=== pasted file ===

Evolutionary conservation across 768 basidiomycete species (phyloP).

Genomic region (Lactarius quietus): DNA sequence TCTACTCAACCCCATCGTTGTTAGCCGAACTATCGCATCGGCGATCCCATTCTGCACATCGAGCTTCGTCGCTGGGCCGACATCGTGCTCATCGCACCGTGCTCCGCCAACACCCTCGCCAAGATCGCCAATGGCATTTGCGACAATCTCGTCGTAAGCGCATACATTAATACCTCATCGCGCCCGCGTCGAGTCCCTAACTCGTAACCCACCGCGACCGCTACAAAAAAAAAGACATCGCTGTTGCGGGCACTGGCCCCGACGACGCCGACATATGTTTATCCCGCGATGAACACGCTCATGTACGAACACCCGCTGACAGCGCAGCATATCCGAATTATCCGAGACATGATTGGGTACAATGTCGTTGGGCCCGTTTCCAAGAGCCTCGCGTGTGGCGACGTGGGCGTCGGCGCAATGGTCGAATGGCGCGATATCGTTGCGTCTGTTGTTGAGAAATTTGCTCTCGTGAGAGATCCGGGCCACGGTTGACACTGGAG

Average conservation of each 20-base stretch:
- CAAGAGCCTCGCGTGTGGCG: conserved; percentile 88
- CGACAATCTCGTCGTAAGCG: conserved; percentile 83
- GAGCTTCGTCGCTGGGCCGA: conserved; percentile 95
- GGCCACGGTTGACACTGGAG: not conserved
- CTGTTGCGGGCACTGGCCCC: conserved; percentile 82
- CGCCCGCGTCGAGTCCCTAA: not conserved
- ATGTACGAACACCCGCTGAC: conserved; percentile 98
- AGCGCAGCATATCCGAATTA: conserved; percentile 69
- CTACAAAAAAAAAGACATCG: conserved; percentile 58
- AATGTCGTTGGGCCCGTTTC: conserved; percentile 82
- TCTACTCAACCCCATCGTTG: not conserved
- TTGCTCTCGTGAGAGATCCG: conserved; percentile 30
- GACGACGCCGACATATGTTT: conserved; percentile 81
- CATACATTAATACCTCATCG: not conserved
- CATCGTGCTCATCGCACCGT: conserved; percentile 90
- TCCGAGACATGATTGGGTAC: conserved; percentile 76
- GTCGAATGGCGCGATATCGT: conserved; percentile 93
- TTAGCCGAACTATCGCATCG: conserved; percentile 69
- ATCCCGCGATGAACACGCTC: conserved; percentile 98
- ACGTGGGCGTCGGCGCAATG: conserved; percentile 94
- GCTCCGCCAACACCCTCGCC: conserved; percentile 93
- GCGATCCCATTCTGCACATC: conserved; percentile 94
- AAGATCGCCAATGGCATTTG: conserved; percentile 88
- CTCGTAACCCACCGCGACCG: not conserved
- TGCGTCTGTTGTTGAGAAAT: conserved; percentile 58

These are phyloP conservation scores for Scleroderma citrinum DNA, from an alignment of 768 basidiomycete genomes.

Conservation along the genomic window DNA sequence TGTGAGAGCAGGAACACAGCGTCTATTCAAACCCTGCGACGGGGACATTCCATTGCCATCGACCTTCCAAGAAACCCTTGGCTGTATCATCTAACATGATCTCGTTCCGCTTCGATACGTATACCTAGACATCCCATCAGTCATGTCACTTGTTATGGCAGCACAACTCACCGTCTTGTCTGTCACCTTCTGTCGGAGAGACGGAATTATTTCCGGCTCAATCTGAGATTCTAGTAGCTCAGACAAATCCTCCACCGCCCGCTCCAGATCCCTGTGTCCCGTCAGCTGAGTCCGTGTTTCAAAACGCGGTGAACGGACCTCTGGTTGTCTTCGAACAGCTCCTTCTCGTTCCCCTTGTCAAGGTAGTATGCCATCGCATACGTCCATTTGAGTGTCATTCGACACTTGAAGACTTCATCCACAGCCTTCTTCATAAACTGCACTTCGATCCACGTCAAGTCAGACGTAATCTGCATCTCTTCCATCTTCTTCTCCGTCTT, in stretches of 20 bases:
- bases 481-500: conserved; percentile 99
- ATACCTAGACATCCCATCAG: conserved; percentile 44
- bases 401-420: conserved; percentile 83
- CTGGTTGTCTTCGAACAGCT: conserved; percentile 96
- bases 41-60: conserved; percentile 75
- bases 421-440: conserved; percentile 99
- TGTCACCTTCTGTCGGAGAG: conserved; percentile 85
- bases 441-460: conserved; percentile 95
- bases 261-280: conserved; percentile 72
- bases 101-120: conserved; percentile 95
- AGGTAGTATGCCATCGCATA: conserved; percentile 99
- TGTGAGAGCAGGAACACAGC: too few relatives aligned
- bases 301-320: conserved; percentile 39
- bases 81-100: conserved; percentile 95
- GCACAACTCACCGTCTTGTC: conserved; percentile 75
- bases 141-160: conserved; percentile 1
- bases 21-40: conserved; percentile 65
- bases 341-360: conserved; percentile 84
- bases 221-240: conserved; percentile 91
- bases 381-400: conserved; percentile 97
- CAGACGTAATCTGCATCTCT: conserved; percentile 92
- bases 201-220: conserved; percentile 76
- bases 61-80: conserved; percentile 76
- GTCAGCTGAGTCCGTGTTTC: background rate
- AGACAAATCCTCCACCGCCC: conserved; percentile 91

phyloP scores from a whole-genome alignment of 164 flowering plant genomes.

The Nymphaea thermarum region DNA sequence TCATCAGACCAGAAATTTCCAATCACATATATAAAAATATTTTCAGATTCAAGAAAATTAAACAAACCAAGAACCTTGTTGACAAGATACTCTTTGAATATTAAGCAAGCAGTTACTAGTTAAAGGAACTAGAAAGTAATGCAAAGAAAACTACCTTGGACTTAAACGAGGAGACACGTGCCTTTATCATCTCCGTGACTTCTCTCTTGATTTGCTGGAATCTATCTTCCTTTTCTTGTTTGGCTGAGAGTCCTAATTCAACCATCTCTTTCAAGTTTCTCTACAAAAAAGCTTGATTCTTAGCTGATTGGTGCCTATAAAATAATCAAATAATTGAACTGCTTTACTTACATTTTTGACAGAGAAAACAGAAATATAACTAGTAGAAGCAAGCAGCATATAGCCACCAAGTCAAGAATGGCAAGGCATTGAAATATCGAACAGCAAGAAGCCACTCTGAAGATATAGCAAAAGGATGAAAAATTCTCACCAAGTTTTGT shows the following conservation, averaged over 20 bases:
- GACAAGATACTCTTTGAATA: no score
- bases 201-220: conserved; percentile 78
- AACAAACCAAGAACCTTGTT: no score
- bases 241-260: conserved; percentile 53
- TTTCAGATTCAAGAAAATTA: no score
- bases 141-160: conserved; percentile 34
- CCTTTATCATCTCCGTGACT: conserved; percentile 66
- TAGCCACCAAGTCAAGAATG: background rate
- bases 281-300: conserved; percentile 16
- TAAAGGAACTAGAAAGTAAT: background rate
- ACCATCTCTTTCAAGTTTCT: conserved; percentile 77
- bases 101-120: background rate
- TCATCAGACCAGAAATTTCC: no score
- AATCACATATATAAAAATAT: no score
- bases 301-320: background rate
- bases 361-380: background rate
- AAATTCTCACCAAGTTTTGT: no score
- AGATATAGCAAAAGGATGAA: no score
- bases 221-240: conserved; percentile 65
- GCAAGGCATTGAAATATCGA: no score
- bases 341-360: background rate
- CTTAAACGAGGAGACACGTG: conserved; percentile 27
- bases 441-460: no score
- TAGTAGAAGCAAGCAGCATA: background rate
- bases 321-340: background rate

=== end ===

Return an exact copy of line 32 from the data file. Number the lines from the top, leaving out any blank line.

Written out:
- ATACCTAGACATCCCATCAG: conserved; percentile 44